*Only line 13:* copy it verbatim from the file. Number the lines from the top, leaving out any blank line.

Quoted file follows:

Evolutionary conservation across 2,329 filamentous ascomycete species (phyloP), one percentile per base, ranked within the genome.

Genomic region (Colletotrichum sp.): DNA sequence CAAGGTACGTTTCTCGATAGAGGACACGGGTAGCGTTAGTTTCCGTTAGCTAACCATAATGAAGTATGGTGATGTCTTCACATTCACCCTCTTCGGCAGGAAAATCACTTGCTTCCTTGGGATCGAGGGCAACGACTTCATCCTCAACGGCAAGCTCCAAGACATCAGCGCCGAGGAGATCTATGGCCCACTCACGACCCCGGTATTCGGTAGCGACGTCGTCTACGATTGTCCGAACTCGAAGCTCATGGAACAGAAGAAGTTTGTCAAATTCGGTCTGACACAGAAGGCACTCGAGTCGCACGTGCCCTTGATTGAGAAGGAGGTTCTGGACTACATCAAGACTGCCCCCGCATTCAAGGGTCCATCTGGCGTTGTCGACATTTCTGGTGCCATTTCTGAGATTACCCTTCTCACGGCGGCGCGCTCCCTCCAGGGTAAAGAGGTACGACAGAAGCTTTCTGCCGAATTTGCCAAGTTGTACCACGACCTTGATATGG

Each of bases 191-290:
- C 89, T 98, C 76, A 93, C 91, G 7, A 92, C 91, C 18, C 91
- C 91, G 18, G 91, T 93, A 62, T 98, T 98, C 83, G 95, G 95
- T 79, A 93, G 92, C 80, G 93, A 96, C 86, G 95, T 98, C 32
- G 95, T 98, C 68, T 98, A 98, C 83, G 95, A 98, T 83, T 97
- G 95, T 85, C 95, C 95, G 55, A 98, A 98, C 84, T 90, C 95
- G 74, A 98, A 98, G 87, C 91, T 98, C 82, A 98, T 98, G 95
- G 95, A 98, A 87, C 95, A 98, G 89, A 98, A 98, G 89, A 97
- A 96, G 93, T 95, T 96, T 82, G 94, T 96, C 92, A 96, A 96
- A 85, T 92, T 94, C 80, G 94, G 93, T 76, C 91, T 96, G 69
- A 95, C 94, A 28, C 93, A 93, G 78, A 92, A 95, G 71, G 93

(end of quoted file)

- A 95, C 94, A 28, C 93, A 93, G 78, A 92, A 95, G 71, G 93